XPC Exploitation series Learn XPC exploitation - Part 1: Broken cryptography Learn XPC exploitation - Part 2: Say no to the PID! Learn XPC exploitation - Part 3: Code injections After my talk on Objective by the Sea v3 I received a lot of questions regarding XPC exploitation. I think summing it up in a blog post series is a good idea, so here you have the first one!
After reading Adam Chester’s neat article about bypassing macOS privacy controls, I decided to share my recently discovered trick. To bypass the Transparency, Consent, and Control service (TCC), we need an Electron application that already has some privacy permissions. As it turns out, you probably have at least one such app installed - look, for example, on your desktop messengers. Especially for this post, I created a simple Electron app that has access to the camera.
Hey Hackers! 👋🏻 In this blog post, I want to show you why signing applications with get-task-allow entitlement may be dangerous and can lead to local privilege escalation bugs. We are going to exploit a real application, iExplorer, iOS application pentesters widely use that. Make a notice that iExplorer is only an example - a lot of apps have that excessive entitlement set. Entitlements? Since Mac OS X 10.11 El Capitan, Apple decided to add a new feature called System Integrity Protection (aka Rootless).
Readers who know me probably also know that I like test soft that I use. So it was this time. I wanted to collect all my chaotically stored notes in Apple Notes, docx files, txts, etc. I considered many different noting apps, but finally I chose Bear.app. Bear offers cool hashtags systems, markdown notation, and syntax highlighting that totally bought me. 😉 Bear is also in the top 10 App Store productivity apps!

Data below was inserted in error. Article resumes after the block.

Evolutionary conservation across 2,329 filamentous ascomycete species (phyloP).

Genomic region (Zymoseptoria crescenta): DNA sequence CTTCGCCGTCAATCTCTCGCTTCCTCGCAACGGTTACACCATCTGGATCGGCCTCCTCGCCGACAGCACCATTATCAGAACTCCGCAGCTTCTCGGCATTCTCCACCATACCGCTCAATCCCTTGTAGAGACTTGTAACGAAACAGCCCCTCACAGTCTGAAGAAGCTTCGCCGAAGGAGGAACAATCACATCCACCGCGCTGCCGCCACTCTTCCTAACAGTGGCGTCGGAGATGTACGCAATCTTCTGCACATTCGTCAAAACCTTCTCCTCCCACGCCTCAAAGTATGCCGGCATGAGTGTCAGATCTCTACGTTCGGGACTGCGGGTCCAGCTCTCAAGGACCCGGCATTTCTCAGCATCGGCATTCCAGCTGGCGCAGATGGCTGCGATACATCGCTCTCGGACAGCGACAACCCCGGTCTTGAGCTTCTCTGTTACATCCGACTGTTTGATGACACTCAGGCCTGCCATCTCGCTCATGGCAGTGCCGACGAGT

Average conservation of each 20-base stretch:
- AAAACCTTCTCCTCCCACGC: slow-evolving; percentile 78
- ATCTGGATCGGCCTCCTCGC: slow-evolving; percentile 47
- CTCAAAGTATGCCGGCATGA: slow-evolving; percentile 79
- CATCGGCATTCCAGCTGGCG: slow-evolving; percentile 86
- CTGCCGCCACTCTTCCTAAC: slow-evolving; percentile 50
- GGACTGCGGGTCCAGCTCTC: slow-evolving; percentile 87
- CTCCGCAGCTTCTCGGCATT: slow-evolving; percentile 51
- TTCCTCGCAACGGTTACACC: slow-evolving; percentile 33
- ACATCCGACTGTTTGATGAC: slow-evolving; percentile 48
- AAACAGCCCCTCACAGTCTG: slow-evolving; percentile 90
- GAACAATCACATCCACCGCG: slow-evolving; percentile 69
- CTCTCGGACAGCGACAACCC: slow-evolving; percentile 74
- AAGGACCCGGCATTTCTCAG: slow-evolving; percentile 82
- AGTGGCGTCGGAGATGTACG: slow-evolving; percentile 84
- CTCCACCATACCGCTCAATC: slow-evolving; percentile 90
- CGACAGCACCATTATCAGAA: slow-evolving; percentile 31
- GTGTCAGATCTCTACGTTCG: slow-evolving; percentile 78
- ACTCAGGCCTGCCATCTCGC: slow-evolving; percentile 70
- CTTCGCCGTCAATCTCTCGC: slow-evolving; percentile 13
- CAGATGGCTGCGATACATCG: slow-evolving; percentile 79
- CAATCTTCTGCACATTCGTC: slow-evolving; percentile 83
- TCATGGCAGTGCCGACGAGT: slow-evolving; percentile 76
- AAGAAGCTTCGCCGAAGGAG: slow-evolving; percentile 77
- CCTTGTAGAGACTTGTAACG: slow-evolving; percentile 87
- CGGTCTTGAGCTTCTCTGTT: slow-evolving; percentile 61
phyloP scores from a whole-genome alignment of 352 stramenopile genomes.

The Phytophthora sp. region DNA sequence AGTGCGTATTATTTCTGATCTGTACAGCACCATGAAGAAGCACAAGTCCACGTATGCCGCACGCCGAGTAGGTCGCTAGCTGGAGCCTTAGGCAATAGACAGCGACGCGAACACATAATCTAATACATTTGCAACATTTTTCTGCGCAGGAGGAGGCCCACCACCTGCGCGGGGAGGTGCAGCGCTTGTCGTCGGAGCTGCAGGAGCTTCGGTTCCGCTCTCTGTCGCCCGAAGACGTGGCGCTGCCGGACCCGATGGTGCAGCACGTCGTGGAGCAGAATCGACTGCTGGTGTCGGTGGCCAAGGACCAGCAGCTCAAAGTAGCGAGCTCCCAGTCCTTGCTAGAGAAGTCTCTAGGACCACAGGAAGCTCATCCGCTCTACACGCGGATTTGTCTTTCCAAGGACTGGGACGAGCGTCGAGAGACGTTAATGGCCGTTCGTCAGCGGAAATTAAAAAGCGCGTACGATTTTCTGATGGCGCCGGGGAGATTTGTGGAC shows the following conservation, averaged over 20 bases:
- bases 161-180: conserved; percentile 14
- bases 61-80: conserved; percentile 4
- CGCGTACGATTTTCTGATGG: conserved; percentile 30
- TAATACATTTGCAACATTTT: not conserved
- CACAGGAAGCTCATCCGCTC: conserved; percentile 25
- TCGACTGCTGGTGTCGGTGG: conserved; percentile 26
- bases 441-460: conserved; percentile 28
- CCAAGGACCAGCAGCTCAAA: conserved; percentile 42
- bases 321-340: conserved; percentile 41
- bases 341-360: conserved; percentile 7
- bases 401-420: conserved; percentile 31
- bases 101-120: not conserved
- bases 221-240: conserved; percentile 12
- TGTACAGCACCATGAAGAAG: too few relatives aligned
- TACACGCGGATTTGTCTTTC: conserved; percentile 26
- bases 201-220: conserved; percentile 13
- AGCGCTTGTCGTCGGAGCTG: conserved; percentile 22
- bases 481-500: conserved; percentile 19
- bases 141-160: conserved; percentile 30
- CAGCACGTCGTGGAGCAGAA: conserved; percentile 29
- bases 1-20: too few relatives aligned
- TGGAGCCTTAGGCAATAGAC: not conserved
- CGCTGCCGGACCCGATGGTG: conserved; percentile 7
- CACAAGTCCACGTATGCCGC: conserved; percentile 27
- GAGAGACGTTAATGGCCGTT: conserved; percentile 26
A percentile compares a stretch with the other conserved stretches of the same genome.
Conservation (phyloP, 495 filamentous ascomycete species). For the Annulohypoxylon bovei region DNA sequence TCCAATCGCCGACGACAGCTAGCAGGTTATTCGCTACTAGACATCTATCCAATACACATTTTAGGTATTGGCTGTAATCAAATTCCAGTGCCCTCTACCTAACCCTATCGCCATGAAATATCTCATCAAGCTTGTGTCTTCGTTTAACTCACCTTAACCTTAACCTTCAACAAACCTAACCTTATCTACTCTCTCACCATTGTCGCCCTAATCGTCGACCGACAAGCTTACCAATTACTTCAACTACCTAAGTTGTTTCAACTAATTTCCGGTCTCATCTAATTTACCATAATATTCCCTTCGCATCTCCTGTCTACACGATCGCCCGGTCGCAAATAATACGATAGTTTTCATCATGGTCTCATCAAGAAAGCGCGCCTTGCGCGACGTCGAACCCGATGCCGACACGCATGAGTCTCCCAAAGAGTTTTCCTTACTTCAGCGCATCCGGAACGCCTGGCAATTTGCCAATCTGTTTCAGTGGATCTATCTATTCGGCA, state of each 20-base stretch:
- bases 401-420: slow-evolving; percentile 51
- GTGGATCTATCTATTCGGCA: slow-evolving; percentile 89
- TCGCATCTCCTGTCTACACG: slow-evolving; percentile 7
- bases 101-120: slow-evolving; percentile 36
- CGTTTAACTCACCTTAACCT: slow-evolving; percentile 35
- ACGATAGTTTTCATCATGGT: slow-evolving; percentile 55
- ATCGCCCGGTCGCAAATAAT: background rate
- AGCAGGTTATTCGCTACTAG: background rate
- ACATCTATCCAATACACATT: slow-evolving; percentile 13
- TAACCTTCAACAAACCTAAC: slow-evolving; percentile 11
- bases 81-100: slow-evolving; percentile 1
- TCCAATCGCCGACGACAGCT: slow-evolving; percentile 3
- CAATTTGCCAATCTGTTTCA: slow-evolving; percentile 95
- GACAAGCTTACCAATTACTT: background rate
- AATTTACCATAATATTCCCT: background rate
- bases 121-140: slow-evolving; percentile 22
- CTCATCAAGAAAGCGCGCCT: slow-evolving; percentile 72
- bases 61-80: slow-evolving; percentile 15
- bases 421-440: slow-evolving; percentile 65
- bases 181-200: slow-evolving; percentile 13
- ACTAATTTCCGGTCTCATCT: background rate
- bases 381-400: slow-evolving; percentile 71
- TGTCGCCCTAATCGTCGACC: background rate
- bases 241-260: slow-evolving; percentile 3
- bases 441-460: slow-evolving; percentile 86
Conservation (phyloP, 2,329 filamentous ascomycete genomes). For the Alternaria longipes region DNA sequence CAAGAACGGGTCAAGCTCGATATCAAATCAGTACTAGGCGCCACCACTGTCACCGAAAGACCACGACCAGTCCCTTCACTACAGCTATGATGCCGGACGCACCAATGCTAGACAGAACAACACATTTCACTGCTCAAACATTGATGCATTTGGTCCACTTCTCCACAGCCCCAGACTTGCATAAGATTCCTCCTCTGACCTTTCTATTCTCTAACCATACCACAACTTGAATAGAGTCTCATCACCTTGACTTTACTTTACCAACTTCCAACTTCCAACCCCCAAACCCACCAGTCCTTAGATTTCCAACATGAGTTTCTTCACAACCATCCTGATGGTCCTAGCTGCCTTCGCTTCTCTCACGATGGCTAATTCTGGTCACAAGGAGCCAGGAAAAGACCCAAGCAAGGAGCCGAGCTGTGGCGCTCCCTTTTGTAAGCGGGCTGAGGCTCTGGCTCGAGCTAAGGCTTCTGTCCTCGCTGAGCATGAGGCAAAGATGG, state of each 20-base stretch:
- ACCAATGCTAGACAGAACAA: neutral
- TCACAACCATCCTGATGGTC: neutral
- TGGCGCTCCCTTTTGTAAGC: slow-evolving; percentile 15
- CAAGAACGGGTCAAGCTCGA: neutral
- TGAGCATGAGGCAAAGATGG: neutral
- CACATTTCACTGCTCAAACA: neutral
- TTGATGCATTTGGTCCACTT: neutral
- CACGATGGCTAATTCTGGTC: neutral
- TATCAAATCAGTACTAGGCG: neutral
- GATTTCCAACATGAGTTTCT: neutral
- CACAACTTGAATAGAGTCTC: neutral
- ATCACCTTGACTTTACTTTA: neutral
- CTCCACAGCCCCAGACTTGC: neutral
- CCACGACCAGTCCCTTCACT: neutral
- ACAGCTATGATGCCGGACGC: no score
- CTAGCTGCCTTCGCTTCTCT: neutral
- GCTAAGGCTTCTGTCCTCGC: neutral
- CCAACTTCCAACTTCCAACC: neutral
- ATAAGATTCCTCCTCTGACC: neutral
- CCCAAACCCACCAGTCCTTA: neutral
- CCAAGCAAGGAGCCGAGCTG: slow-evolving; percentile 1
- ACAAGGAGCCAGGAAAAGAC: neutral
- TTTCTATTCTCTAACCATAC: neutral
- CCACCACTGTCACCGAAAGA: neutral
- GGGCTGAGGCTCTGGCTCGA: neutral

Some time ago, I bought Logitech MX Master wireless mouse to be used with my macs. And here, the story begins… Since this mouse has extra buttons I wanted to assign them my custom actions. As I read in Logitech docs I had to download driver called “Logitech Options”. So I did! Kudos section First of all, I wanted to thank @Disconnect3d for helping me with the reversing part. The second Kudos belongs to @Taviso who discovered similar issue on Windows simultaneously and reported it to the Logitech team.
TLDR Sandbox implemented in macOS does not cover pasteboard. That blog post shows that you can create fully sandboxed malware (that may pass Apple’s review, bypassed many times in the past) stealing & modifying pasteboard values. What sandbox is? App Sandbox is an access control technology provided in macOS, enforced at the kernel level. It is designed to contain damage to the system and the user’s data if an app becomes compromised.
If you are a security-aware person, you probably use one of the secure messengers. 😏 And maybe to improve your comfort, you installed its desktop version on your mac? Sometimes we leave our computer unattended when we go to make a coffee, or we need to talk with somebody in the other room. Since we are security-aware, we always lock our screens (you do that, right?). But what if all messages sent to you will be visible on your locked mac?
Quicklook is a super cool mechanism allowing you to quickly check file contents without opening it in a specialized application. When you press the space bar on, for instance, *xlsx file, you can see the following preview without having MS Excel installed. While reading *OS Internals Volume I (that I highly recommend btw) I stopped on the Quicklook chapter. I found out that Quicklook registers com.apple.quicklook.ThumbnailsAgent XPC service that is responsible for ==creating thumbnails== database and storing it in /var/folders/…/C/com.